by Moises Velasquez-Manoff
A startup finds that asking for certain data improves the fit of its clothes — and lands the company in a cultural minefield.
In 2008, an entrepreneur named Seph Skerritt was frustrated with the way he shopped for clothes. Then a student at MIT’s Sloan School of Management, he chafed at the time wasted while trying on garments in stores. Often, he thought, you settled on an ill-fitting item just to get the drudgery over with.
While on an internship in Asia, Skerritt had encountered the effortless magic of having a tailor custom-fit your shirt. Why not improve on that concept, he wondered, with an online service that fitted your shirts by asking you questions, and then mailed you the garments?
He christened his company Proper Cloth. Naysayers told him that when customers input their measurements, they often made mistakes — the idea wouldn’t scale. But Skerritt thought that guessing, even if one’s guesses were occasionally off, was still preferable to the chaos and disappointment experienced in a physical store.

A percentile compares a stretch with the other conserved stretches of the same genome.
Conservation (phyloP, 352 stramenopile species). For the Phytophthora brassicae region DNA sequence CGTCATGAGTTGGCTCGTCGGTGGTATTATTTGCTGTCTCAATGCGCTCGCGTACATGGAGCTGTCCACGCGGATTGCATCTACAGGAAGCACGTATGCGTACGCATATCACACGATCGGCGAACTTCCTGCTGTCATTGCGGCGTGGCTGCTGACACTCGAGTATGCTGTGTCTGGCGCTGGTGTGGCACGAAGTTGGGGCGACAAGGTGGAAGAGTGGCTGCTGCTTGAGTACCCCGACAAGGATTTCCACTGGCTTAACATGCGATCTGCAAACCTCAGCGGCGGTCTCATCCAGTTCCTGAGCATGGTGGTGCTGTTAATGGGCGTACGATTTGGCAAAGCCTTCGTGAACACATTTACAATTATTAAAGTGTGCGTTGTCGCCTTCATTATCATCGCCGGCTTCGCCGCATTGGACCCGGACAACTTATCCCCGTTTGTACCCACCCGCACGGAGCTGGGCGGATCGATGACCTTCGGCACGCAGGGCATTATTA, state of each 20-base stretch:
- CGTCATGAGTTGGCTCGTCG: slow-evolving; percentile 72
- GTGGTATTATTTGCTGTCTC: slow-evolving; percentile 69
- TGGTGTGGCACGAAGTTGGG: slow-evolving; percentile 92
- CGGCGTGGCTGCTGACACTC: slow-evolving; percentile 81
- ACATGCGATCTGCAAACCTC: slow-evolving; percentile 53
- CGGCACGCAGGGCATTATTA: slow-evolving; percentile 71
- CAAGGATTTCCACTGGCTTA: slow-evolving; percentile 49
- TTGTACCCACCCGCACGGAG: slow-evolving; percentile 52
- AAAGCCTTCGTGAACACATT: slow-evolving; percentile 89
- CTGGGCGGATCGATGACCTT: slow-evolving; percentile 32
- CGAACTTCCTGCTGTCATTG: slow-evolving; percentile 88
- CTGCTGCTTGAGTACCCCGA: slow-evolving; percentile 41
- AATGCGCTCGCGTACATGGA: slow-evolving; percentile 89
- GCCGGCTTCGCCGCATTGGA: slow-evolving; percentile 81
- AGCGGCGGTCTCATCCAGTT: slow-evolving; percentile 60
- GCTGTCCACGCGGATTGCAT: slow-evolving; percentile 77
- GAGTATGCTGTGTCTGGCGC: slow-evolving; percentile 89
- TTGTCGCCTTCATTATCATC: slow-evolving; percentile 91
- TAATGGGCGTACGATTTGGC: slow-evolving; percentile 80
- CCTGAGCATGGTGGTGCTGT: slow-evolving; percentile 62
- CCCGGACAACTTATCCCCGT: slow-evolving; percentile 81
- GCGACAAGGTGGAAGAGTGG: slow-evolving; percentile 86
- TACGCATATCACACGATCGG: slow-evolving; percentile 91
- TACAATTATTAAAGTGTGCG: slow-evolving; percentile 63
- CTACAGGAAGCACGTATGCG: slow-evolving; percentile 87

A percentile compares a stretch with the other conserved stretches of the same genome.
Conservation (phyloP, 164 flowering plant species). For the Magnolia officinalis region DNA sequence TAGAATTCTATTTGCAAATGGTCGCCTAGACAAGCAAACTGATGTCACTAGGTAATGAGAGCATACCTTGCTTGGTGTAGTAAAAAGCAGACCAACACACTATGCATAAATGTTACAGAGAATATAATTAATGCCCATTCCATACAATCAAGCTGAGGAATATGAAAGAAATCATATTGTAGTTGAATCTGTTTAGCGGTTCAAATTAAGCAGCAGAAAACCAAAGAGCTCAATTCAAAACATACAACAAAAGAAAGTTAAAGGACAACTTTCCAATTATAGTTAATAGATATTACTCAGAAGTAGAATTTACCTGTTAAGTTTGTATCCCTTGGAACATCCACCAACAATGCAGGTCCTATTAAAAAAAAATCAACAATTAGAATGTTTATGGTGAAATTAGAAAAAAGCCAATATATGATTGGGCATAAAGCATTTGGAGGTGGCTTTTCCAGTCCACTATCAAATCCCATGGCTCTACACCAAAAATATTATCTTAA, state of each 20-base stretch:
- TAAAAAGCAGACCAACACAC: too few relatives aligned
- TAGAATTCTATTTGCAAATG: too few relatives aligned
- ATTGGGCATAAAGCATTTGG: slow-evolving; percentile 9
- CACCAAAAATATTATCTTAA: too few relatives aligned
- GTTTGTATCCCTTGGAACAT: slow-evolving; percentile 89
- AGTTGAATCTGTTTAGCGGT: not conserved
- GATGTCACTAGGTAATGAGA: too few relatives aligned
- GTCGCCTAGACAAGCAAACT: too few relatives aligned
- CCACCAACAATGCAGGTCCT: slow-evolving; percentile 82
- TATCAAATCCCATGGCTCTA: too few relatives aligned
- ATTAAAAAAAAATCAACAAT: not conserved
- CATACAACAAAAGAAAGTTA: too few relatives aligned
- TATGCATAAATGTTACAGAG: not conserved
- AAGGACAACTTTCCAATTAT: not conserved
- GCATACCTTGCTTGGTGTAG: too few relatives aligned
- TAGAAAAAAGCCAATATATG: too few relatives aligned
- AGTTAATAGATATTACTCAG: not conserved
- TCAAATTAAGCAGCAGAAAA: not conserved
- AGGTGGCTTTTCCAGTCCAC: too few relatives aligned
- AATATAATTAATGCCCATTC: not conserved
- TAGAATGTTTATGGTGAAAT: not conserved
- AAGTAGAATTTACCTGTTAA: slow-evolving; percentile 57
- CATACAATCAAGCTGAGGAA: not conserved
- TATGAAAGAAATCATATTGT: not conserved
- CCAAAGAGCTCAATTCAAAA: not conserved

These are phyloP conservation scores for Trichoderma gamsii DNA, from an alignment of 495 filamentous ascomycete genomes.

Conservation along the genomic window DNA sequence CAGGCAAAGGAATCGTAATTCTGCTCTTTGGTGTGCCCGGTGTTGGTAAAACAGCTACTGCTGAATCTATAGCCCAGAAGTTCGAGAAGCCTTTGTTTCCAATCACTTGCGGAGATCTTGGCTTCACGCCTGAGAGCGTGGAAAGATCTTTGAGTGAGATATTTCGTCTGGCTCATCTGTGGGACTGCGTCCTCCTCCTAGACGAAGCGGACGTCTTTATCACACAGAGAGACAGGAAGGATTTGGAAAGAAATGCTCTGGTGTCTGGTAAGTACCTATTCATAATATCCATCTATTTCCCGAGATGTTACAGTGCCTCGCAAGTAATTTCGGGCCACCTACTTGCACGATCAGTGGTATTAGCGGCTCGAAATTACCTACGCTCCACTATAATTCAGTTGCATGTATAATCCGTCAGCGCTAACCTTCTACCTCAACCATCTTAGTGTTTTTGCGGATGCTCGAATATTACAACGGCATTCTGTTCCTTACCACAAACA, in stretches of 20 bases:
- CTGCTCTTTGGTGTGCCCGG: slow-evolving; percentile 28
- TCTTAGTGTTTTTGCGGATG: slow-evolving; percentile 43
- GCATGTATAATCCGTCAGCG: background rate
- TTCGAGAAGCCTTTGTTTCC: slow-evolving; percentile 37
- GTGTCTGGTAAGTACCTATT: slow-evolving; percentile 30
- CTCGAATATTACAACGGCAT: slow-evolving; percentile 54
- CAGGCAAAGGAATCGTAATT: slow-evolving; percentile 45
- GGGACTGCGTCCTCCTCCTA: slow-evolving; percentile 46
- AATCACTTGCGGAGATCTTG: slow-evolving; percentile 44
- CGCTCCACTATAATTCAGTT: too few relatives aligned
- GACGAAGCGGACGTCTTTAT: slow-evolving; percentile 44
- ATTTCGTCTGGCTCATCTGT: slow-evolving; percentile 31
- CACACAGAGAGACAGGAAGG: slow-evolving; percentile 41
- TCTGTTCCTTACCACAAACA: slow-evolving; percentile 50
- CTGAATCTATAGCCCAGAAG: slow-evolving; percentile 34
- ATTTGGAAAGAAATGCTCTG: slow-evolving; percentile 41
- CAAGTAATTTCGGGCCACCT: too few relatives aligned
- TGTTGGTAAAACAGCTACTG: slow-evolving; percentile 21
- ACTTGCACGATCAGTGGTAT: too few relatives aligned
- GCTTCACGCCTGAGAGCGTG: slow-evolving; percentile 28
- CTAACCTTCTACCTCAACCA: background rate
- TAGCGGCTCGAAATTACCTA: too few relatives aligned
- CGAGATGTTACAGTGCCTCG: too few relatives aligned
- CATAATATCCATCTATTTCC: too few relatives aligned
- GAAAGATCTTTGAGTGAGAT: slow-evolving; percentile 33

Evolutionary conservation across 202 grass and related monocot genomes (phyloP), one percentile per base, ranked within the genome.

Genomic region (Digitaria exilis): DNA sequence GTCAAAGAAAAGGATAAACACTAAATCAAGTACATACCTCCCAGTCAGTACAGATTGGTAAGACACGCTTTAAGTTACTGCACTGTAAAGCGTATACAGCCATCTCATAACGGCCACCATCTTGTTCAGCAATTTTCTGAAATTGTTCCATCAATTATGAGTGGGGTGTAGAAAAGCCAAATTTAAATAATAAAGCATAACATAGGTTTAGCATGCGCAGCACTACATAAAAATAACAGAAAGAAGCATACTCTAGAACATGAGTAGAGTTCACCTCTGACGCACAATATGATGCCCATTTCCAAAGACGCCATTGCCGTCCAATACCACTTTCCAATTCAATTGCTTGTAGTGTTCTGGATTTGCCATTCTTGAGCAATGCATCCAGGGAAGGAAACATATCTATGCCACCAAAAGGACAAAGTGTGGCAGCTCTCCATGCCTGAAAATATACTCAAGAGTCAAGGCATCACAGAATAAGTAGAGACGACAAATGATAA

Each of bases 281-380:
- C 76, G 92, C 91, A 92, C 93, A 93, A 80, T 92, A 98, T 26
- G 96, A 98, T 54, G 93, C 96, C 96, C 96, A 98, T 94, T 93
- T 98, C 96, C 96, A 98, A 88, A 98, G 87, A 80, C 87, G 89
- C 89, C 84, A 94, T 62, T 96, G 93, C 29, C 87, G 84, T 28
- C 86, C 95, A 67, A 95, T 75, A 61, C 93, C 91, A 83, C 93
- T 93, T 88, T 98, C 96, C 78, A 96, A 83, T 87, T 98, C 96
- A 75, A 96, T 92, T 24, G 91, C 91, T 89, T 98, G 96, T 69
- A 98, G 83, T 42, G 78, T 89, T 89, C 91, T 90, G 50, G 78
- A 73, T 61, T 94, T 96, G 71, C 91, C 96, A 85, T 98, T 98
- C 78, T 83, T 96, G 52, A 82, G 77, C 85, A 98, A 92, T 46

So he set about developing an algorithm that could customize your shirt without needing a tape measure. …
He noticed an odd pattern. In that first batch of 30, the shirts fit best on testers who were Caucasians. They seemed to fit worse, in a predictable way, on people who weren’t Caucasian. All subjects of one ancestry — Asian, say — seemed to require the same general alterations. Skerritt noted the anomaly and added a question on what he called “ethnicity”: Asian, Black, Caucasian, Hispanic, or “I’m not sure.” The question, Skerritt says, has proven invaluable to sizing his customers’ shirts.
There’s no denying the satisfaction of a smartly tailored shirt. But with this one question, the once mundane world of dress shirts is now dabbling in a kind of racial profiling. Are we ready to dredge up centuries of racial strife, simply for a perfect fit?